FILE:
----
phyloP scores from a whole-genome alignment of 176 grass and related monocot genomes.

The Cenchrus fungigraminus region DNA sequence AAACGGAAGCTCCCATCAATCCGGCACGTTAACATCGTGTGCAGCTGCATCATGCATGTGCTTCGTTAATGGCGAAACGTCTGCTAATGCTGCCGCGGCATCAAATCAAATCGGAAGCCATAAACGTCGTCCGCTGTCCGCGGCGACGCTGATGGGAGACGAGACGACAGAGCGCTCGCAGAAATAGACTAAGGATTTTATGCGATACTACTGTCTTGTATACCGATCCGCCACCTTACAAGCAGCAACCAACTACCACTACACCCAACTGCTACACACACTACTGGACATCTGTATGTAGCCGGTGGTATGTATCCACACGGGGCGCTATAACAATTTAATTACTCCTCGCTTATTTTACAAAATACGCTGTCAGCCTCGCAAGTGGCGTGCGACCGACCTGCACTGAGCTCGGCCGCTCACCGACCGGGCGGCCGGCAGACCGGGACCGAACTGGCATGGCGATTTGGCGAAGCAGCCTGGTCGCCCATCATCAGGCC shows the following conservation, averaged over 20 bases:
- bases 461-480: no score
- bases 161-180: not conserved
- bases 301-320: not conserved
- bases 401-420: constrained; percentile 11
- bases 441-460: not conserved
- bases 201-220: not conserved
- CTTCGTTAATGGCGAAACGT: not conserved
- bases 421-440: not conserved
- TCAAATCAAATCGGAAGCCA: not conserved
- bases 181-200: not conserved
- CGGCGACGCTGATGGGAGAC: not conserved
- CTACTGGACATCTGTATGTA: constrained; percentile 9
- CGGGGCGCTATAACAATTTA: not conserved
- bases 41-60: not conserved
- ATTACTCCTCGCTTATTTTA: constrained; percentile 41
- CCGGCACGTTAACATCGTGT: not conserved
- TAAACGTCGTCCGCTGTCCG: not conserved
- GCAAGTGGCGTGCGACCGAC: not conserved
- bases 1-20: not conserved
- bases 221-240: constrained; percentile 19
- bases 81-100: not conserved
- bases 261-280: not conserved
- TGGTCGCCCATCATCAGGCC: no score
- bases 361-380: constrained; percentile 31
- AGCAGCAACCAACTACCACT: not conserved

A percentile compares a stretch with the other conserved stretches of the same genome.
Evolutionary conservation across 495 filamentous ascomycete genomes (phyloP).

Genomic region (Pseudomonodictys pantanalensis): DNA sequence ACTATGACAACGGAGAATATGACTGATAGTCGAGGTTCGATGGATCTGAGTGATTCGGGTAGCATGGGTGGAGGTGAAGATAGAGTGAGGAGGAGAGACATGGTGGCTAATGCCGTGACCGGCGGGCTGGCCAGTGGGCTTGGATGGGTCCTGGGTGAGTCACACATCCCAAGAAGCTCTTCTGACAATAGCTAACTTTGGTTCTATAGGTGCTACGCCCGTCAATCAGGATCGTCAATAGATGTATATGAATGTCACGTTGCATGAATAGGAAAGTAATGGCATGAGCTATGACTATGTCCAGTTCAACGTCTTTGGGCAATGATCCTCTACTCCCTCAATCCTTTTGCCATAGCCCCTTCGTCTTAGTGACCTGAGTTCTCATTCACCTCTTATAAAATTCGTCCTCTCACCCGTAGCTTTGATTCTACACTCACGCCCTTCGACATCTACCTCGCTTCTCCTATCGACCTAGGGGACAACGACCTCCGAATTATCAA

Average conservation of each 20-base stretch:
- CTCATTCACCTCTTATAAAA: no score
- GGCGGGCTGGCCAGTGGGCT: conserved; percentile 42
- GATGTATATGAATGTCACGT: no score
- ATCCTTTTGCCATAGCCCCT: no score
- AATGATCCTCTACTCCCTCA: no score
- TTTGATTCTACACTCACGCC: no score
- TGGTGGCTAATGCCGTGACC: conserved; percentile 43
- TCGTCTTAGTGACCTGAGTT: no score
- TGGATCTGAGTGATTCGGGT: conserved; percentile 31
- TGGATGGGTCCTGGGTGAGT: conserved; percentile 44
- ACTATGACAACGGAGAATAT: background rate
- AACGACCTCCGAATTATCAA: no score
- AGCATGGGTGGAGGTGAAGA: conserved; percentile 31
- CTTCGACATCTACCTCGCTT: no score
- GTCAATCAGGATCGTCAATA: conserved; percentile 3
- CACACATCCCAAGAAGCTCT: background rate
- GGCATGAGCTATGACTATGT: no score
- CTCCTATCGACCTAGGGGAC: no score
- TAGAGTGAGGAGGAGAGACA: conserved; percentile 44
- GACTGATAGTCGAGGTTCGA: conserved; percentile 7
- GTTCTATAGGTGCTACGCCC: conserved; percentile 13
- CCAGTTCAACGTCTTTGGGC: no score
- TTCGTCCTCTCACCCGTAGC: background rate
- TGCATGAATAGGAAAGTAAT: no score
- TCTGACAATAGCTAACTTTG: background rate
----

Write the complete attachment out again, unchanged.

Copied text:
phyloP scores from a whole-genome alignment of 176 grass and related monocot genomes.

The Cenchrus fungigraminus region DNA sequence AAACGGAAGCTCCCATCAATCCGGCACGTTAACATCGTGTGCAGCTGCATCATGCATGTGCTTCGTTAATGGCGAAACGTCTGCTAATGCTGCCGCGGCATCAAATCAAATCGGAAGCCATAAACGTCGTCCGCTGTCCGCGGCGACGCTGATGGGAGACGAGACGACAGAGCGCTCGCAGAAATAGACTAAGGATTTTATGCGATACTACTGTCTTGTATACCGATCCGCCACCTTACAAGCAGCAACCAACTACCACTACACCCAACTGCTACACACACTACTGGACATCTGTATGTAGCCGGTGGTATGTATCCACACGGGGCGCTATAACAATTTAATTACTCCTCGCTTATTTTACAAAATACGCTGTCAGCCTCGCAAGTGGCGTGCGACCGACCTGCACTGAGCTCGGCCGCTCACCGACCGGGCGGCCGGCAGACCGGGACCGAACTGGCATGGCGATTTGGCGAAGCAGCCTGGTCGCCCATCATCAGGCC shows the following conservation, averaged over 20 bases:
- bases 461-480: no score
- bases 161-180: not conserved
- bases 301-320: not conserved
- bases 401-420: constrained; percentile 11
- bases 441-460: not conserved
- bases 201-220: not conserved
- CTTCGTTAATGGCGAAACGT: not conserved
- bases 421-440: not conserved
- TCAAATCAAATCGGAAGCCA: not conserved
- bases 181-200: not conserved
- CGGCGACGCTGATGGGAGAC: not conserved
- CTACTGGACATCTGTATGTA: constrained; percentile 9
- CGGGGCGCTATAACAATTTA: not conserved
- bases 41-60: not conserved
- ATTACTCCTCGCTTATTTTA: constrained; percentile 41
- CCGGCACGTTAACATCGTGT: not conserved
- TAAACGTCGTCCGCTGTCCG: not conserved
- GCAAGTGGCGTGCGACCGAC: not conserved
- bases 1-20: not conserved
- bases 221-240: constrained; percentile 19
- bases 81-100: not conserved
- bases 261-280: not conserved
- TGGTCGCCCATCATCAGGCC: no score
- bases 361-380: constrained; percentile 31
- AGCAGCAACCAACTACCACT: not conserved

A percentile compares a stretch with the other conserved stretches of the same genome.
Evolutionary conservation across 495 filamentous ascomycete genomes (phyloP).

Genomic region (Pseudomonodictys pantanalensis): DNA sequence ACTATGACAACGGAGAATATGACTGATAGTCGAGGTTCGATGGATCTGAGTGATTCGGGTAGCATGGGTGGAGGTGAAGATAGAGTGAGGAGGAGAGACATGGTGGCTAATGCCGTGACCGGCGGGCTGGCCAGTGGGCTTGGATGGGTCCTGGGTGAGTCACACATCCCAAGAAGCTCTTCTGACAATAGCTAACTTTGGTTCTATAGGTGCTACGCCCGTCAATCAGGATCGTCAATAGATGTATATGAATGTCACGTTGCATGAATAGGAAAGTAATGGCATGAGCTATGACTATGTCCAGTTCAACGTCTTTGGGCAATGATCCTCTACTCCCTCAATCCTTTTGCCATAGCCCCTTCGTCTTAGTGACCTGAGTTCTCATTCACCTCTTATAAAATTCGTCCTCTCACCCGTAGCTTTGATTCTACACTCACGCCCTTCGACATCTACCTCGCTTCTCCTATCGACCTAGGGGACAACGACCTCCGAATTATCAA

Average conservation of each 20-base stretch:
- CTCATTCACCTCTTATAAAA: no score
- GGCGGGCTGGCCAGTGGGCT: conserved; percentile 42
- GATGTATATGAATGTCACGT: no score
- ATCCTTTTGCCATAGCCCCT: no score
- AATGATCCTCTACTCCCTCA: no score
- TTTGATTCTACACTCACGCC: no score
- TGGTGGCTAATGCCGTGACC: conserved; percentile 43
- TCGTCTTAGTGACCTGAGTT: no score
- TGGATCTGAGTGATTCGGGT: conserved; percentile 31
- TGGATGGGTCCTGGGTGAGT: conserved; percentile 44
- ACTATGACAACGGAGAATAT: background rate
- AACGACCTCCGAATTATCAA: no score
- AGCATGGGTGGAGGTGAAGA: conserved; percentile 31
- CTTCGACATCTACCTCGCTT: no score
- GTCAATCAGGATCGTCAATA: conserved; percentile 3
- CACACATCCCAAGAAGCTCT: background rate
- GGCATGAGCTATGACTATGT: no score
- CTCCTATCGACCTAGGGGAC: no score
- TAGAGTGAGGAGGAGAGACA: conserved; percentile 44
- GACTGATAGTCGAGGTTCGA: conserved; percentile 7
- GTTCTATAGGTGCTACGCCC: conserved; percentile 13
- CCAGTTCAACGTCTTTGGGC: no score
- TTCGTCCTCTCACCCGTAGC: background rate
- TGCATGAATAGGAAAGTAAT: no score
- TCTGACAATAGCTAACTTTG: background rate